In its latest effort to keep up with its American big brother Amazon, China’s eCommerce giant Alibaba has announced the debut of its own smart home speaker.
With this addition, each of the Frightful Five will have its own voice-controlled speaker: Amazon with its Echo family of devices; Google with the Home speaker; Apple with its new HomePod; Microsoft with the Cortana-powered Invoke speaker; and now, Alibaba, with its as-yet unnamed voice assistant and device.
Like Amazon’s Echo, Alibaba’s smart speaker will be able to carry out verbal commands and enable users to purchase products from Alibaba’s shopping platforms Taobao and Tmall – all, of course, in Mandarin.
But Alibaba founder Jack Ma is always careful to differentiate the two eCommerce giants. Alibaba isn’t just a copycat. It’s not just the “Amazon of China.” Amazon, says Ma, is at its core a retailer, andAlibaba is more like a small business ecosystem.
“Amazon is more like an empire — everything they control themselves, buy and sell,” Ma told CNBC. “Our philosophy is to empower others to sell, empower others to service, making sure the other people are more powerful than us. With our technology, our innovation, our partners — 10 million small business sellers — they can compete with Microsoft and IBM. Our philosophy is, using Internet technology we can make every company become Amazon.”
Still, it’s hard not to liken the two based on function as well as sheer size. They don’t just compete in terms of shopping. They also offer movies, cloud and grocery services – and now, artificial intelligence.
When The Information broke Alibaba’s news Thursday, June 29, insiders had reported that the smart speaker could hit the Chinese market as early as this week. It is unlikely to reach the U.S. or anywhere else, they said, as the product was designed for domestic users who already know how to navigate Alibaba’s online services.
Still, it has the potential to disrupt sales for American companies such as Apple, which sells its products in China and may have been planning to release its HomePod smart speaker there (though no such plan had yet been unveiled at the time of Alibaba’s announcement).
The more interesting race may be between Alibaba and its domestic competitors. The Financial Times enumerated the contenders.
China’s Google Home equivalent Xiaoyu Zaijia (“little fish”) rolled out in January from Baidu, which operates China’s dominant search engine. The AI digital assistant answers questions, controls home devices and offers restaurant recommendations. It also beat Amazon to the punch by including a video screen, which was only introduced to the Echo family in May with the launch of the Echo Show.
The DingDong smart speaker by Alibaba’s eCommerce rival JD.com has been on the market for two years and understands both Mandarin and Cantonese – with, it reports, 95 percent accuracy. It has plans to roll out a feature to help users practice their English.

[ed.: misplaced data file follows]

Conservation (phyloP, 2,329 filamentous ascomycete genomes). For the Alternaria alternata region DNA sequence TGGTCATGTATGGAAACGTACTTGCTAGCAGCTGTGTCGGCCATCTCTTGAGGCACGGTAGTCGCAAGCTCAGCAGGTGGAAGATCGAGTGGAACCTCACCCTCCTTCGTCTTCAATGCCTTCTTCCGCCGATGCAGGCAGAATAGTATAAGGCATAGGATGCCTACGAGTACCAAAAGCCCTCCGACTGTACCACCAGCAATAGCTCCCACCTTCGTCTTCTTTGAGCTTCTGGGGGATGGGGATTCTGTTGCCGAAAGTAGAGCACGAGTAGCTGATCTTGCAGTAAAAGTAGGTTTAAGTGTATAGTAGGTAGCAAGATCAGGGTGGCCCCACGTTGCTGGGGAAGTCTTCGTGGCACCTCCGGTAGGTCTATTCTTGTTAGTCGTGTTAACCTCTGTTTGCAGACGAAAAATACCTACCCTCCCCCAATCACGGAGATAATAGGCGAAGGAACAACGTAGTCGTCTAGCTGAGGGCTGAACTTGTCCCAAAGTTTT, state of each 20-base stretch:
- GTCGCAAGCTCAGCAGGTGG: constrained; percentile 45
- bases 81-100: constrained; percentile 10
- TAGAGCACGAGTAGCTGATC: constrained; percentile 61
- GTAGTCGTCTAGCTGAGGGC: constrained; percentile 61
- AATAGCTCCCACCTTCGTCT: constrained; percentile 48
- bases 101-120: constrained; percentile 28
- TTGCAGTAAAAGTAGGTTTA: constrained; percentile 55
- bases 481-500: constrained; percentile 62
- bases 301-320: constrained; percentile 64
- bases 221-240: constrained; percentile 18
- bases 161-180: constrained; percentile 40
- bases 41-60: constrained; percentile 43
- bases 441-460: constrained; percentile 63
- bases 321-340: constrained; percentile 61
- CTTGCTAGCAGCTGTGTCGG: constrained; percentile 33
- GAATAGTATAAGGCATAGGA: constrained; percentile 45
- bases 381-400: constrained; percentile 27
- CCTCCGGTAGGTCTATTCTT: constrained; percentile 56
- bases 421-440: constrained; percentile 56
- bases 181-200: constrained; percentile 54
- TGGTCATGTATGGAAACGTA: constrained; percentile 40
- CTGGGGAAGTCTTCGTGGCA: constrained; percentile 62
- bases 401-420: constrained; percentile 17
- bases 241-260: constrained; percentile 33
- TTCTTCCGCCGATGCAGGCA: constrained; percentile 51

Smartphone maker Huawei also has an Apple Siri-like digital assistant in the works.
As PYMNTS previously reported, this move from Alibaba comes at a time when the company is aggressively expanding both its geographic footprint and its technological one. This week, it spent $1 billion to increase its stake in Lazada to 83 percent to get a foothold in the Southeast Asia eCommerce market.
Meanwhile, its entertainment arm, Alibaba Pictures Group, snapped up Chinese online movie ticket service Damai this year and has now acquired a majority stake in another film ticket website, TicketNew, which operates in India.
In Other News…
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Facebook, Microsoft, Twitter and YouTube are teaming up to fight terrorists. They announced the Global Internet Forum to Counter Terrorism last week, building on initiatives such as the recent G7 and European Council meetings, the EU Internet Forum and discussions with government representatives.
The forum’s goal is to enhance their individual efforts to take a hard line against terrorist and violent extremist content on their hosted consumer services.
The strategy initially focuses on technological solutions like the Shared Industry Hash Database, research to guide future policy decisions, and knowledge-sharing with counter-terrorism experts in order to engage with smaller tech companies, develop best practices and introduce and enhance counter-speech initiatives.
Alphabet Inc. expanded its footprint in the Asia Pacific region last week by launching its Google Cloud Platform in Australia. That’s in addition to cloud data centers created in Singapore and Tokyo since the company announced its wide expansion plans last September. Reportedly, Mumbai is the next frontier, with a facility slated for launch by the end of the year.
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The social media giant has also launched a new integration with Spotify on its Messenger platform, allowing users to create shared playlists.
Amazon’s Dash Button can now be used to order Heineken beer, at least for users living in Britain. The company noted that alcohol deliveries require a signature, and customers may be required to provide proof of age. Plus, Amazon Dash sends a notification to the customer’s smartphone whenever an order is placed, so there shouldn’t be any issue with underage kids using the button to buy beer, Amazon said.